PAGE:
Sheffield, Doncaster and Rotherham Libraries collaborate to bring people together and books to life
Libraries across South Yorkshire are working together for the first time with national charity, The Reader, to give people across South Yorkshire the chance to experience literature’s life-supporting benefits.
Three libraries across South Yorkshire are launching their first joint project, supported by Arts Council National Lottery Project Grants, that will see The Reader train more than 30 people to deliver 18 Shared Reading groups in a range of library and community venues across the region.
Shared Reading – bringing great books, poems and plays to life through live reading aloud and group discussion – is a powerful group experience that sparks connection, reflection and discovery. By creating space for people of all ages, backgrounds or life situations to explore their inner lives and develop meaningful relationships with others, Shared Reading develops confidence, improves wellbeing and builds community.
The Reader already supports 500 Shared Reading groups that take place up and down the country each week, thanks to a growing movement of almost 900 volunteers. More than 80 of these groups are currently hosted in public libraries where they help to support the health and wellbeing of local communities, and help individuals to develop a deeper understanding of themselves and the world around them.
“Earlier this month we celebrated Libraries Week so it’s fantastic to follow that with the launch of a new project across South Yorkshire which will bring people from the region’s diverse communities together to enjoy Shared Reading in libraries and local venues,” said The Reader’s founder and director, Jane Davis.
“Research tells us there are one million elderly people who are chronically lonely in the UK, one in four people have mental health issues, and one in 10 homes doesn't possess a single book. In our fast-paced digital age, when many of us are rushed, stressed or disconnected from others, Shared Reading is a tool that can help people to carve out that rare time and space in which we can create human connections, connect with ourselves and engage with meaningful thoughts in a unique, powerful way.”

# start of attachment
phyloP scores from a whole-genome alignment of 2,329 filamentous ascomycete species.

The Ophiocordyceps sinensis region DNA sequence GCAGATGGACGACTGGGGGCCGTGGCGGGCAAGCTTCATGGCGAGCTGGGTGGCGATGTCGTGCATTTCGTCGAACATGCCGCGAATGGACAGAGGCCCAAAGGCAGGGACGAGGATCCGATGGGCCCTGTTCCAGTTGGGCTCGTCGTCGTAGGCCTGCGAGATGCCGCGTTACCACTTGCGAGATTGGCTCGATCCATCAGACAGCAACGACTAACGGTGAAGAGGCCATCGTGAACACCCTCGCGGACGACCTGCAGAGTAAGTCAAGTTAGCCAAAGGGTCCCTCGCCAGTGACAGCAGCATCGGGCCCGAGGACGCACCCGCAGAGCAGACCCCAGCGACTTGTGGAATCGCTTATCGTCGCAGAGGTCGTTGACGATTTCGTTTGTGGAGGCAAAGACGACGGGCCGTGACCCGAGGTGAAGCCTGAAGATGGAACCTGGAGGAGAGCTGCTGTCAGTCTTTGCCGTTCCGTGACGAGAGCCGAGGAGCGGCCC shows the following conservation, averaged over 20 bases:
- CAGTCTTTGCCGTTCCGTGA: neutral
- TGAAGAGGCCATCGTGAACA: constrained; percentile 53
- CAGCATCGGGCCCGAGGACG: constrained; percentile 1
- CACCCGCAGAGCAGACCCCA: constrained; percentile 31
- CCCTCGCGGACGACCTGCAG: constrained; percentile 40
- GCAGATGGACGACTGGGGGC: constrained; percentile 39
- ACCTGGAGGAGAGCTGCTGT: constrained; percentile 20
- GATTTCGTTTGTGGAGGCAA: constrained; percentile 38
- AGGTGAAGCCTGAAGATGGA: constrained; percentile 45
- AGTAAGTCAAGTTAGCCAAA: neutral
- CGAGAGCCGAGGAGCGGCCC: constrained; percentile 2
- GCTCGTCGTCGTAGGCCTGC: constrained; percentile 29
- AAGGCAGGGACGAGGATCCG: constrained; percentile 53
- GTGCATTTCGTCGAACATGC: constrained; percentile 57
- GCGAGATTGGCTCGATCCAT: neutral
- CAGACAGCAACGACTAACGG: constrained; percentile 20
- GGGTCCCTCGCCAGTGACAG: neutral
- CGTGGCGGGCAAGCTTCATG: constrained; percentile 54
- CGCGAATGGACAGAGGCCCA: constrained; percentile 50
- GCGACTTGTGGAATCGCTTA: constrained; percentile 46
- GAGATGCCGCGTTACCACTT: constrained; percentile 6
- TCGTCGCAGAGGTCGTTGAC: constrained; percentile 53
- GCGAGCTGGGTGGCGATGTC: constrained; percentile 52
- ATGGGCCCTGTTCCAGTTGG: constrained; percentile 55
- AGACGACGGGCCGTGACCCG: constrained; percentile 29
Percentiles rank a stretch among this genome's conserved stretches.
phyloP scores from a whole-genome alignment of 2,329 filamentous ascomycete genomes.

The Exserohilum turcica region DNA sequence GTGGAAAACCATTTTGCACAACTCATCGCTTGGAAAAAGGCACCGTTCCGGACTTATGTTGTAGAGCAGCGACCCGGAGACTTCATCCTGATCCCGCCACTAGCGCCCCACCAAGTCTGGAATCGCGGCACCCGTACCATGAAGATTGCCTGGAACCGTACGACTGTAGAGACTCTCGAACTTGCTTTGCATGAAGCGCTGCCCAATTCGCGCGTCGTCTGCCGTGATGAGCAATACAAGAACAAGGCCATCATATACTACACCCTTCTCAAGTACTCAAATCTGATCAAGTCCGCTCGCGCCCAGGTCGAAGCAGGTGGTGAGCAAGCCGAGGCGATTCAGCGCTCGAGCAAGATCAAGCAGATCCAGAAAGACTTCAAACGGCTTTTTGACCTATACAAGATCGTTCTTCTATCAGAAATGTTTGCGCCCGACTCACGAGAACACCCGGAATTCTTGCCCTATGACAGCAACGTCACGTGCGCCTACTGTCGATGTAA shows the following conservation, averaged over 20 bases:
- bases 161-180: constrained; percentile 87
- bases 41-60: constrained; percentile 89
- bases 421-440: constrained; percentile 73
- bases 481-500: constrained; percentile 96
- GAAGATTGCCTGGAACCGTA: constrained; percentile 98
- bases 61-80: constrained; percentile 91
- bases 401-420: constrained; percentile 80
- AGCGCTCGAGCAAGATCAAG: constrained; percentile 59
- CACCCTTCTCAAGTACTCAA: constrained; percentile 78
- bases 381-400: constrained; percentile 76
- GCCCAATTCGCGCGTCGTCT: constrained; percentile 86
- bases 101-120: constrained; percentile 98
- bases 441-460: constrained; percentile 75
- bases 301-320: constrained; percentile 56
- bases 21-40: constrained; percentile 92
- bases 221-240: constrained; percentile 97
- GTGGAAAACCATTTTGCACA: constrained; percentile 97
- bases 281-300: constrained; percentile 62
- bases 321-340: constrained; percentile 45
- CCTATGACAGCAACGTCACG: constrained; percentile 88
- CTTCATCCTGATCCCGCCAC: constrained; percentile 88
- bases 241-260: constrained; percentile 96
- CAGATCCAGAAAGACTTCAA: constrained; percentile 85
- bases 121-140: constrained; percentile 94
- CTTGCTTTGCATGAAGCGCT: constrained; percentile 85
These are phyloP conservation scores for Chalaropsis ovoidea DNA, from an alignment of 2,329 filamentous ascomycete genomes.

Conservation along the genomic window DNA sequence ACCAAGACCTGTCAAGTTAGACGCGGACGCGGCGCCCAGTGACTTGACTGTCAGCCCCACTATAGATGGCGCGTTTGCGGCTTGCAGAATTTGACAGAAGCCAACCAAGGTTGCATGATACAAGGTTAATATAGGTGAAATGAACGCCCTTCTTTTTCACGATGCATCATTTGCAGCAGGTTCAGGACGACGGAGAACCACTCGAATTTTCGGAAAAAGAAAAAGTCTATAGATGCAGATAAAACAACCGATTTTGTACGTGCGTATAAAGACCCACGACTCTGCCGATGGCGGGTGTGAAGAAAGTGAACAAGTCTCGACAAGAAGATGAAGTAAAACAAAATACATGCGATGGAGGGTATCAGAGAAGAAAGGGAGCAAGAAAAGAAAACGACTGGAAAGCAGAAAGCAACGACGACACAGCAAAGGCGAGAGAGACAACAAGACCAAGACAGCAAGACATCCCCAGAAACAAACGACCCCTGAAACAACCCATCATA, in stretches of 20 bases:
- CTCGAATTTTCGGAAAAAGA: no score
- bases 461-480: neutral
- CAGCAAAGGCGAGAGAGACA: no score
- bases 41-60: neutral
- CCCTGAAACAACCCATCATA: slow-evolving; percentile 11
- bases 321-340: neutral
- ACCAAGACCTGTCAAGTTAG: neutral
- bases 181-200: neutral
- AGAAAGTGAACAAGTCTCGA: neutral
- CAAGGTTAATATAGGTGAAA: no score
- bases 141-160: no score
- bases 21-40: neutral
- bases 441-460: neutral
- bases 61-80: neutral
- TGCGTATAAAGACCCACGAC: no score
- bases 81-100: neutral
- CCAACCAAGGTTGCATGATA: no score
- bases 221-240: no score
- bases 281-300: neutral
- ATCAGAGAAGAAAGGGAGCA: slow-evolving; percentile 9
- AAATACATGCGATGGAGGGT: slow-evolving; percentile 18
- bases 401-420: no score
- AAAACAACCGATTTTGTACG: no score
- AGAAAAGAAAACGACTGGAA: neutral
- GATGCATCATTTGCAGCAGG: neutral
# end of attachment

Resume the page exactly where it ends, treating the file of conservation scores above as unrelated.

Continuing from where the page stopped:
Representing the three library services involved, Nick Stopforth, Head of Service at Doncaster library said: “We are delighted to have been supported by Arts Council England to deliver what will be an exciting and worthwhile project. Shared Reading is a proven model with clear health outcomes. By collaborating and pooling together our resources across three Local Authorities and upskilling our staff and volunteers to deliver groups, this provides a fantastic springboard by which libraries and The Reader can play a valuable role in connecting our communities and promoting well-being through meaningful activity.”
Alison Clark, Director North, Arts Council England said “We were pleased to welcome The Reader to our National Portfolio in April – its Shared Reading project plays an important role in connecting people through the power of reading. And I’m pleased that support through our National Lottery Project Grants programme will allow The Reader to bring this work to libraries in South Yorkshire.
“Libraries play an important role as community hubs bringing arts and culture to everyone and the training offered by The Reader will enable a wider audience to experience the many benefits of Shared Reading groups.”
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